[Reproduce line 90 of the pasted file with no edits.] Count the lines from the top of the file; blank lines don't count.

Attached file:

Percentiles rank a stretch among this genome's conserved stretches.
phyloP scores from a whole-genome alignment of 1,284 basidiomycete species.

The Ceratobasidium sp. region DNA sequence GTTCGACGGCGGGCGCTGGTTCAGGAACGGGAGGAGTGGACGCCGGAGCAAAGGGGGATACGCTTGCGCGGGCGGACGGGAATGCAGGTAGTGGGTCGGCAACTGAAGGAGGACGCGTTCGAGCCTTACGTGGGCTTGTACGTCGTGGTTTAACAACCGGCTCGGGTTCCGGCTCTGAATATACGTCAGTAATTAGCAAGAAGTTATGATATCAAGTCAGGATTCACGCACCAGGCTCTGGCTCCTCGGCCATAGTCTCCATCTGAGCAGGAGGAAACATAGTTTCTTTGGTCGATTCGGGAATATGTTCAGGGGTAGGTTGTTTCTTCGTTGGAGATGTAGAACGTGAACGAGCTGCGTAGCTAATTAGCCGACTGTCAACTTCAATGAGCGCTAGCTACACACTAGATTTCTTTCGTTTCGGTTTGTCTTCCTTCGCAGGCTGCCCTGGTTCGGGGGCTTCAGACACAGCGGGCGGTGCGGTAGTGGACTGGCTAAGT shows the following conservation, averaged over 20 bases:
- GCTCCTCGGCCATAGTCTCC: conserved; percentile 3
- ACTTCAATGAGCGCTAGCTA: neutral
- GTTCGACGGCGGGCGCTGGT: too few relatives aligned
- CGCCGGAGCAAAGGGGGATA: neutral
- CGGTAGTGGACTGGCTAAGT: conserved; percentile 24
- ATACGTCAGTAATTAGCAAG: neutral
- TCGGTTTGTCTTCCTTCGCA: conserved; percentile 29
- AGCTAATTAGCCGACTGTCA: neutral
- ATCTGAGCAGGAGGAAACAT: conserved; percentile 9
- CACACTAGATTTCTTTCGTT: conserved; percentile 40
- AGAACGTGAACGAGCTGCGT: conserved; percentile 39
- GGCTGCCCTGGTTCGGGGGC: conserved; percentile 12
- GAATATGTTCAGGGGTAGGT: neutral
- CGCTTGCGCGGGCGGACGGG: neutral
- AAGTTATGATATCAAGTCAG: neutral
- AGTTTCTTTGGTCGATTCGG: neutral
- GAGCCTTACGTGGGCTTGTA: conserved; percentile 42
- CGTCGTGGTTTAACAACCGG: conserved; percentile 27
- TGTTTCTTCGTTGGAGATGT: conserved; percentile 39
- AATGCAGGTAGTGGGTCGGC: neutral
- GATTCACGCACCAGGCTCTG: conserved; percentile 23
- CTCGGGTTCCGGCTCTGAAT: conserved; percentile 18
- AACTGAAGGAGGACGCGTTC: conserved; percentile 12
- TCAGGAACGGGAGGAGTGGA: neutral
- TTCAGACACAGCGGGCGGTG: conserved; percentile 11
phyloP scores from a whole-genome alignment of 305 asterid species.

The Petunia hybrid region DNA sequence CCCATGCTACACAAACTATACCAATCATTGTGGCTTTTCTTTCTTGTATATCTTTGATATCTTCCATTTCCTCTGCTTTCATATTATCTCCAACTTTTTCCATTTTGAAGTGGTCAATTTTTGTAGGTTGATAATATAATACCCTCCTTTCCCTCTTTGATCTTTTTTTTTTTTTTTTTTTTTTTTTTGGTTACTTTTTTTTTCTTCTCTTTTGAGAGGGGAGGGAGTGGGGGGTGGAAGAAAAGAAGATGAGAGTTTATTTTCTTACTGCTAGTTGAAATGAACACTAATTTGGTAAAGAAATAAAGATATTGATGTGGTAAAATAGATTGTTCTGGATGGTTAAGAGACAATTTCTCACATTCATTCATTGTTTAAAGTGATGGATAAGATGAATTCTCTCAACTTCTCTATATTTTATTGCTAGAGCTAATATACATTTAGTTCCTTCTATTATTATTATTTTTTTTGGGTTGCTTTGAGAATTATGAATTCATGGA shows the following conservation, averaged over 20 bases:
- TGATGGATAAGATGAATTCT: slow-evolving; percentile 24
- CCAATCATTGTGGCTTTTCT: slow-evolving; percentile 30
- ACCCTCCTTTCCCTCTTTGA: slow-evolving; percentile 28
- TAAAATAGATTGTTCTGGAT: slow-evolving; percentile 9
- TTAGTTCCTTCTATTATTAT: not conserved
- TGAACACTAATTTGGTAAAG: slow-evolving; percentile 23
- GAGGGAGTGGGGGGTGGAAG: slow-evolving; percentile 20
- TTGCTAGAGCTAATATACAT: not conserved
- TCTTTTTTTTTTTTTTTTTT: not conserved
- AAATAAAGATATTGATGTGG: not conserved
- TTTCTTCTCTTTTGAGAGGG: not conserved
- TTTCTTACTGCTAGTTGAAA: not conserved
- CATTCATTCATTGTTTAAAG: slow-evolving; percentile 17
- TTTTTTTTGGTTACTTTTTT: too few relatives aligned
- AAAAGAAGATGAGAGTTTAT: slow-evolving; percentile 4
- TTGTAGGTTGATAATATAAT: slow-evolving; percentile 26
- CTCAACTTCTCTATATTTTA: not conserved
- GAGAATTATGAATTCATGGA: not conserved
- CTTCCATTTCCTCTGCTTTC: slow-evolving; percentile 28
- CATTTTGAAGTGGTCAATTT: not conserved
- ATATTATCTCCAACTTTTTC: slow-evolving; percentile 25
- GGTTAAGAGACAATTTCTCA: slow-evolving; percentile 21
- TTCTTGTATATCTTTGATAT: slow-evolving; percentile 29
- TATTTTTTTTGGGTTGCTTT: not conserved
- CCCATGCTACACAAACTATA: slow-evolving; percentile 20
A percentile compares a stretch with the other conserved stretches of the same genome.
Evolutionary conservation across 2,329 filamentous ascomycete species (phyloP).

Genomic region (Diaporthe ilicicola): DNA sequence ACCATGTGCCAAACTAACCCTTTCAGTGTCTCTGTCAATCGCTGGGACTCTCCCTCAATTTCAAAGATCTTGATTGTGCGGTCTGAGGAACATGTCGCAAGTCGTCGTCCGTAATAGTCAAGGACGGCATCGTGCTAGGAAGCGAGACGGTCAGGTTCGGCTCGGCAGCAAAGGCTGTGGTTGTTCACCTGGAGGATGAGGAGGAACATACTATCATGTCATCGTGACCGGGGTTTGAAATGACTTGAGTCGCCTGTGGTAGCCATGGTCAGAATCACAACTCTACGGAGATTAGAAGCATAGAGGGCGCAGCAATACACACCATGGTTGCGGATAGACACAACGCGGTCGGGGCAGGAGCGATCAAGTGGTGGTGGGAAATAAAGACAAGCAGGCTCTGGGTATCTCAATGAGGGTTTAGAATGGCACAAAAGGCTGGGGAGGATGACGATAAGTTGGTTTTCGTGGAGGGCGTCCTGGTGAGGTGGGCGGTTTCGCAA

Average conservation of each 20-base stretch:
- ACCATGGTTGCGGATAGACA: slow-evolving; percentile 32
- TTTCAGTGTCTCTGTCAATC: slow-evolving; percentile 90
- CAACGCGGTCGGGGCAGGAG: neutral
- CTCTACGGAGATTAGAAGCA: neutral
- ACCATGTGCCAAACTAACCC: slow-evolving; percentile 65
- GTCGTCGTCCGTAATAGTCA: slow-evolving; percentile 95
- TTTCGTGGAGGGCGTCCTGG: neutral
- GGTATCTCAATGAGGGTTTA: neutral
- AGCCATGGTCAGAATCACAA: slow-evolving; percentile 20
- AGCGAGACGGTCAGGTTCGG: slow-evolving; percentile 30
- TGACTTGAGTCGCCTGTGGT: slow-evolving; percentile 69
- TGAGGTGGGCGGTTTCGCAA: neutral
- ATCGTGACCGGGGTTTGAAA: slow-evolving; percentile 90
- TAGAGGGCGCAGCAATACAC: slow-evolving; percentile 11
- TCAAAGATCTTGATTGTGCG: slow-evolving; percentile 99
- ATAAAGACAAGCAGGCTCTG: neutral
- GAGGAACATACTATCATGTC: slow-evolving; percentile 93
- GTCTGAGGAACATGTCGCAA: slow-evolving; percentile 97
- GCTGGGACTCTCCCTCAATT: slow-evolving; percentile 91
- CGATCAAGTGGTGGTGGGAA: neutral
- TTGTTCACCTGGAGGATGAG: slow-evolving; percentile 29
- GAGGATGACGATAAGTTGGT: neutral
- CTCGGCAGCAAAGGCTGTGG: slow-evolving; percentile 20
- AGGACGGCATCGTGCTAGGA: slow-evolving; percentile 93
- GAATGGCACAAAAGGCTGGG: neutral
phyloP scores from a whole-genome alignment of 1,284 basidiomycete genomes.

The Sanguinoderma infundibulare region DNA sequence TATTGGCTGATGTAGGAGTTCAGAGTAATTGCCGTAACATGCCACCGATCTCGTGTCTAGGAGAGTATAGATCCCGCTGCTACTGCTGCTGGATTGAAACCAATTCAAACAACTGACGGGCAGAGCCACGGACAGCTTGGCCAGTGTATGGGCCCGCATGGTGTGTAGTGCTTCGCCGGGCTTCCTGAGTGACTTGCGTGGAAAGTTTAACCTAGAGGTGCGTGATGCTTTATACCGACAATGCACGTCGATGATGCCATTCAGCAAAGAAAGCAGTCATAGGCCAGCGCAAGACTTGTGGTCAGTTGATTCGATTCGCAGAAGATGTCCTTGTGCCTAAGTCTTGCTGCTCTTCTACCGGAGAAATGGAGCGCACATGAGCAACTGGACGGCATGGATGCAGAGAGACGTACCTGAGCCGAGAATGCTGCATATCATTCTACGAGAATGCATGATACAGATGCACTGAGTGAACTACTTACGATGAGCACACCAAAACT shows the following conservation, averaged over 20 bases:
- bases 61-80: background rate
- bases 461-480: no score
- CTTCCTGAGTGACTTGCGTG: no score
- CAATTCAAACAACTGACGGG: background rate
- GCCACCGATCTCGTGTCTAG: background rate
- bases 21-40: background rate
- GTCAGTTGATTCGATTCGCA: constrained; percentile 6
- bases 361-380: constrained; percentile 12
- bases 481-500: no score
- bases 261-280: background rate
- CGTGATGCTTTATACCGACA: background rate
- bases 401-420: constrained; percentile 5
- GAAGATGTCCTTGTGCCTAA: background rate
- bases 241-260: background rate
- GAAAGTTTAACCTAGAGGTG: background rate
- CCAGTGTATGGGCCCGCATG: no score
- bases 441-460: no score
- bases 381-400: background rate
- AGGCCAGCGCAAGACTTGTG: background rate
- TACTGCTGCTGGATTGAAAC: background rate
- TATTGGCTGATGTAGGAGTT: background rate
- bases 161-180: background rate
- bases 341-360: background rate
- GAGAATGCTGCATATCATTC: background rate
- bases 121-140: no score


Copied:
- CAATTCAAACAACTGACGGG: background rate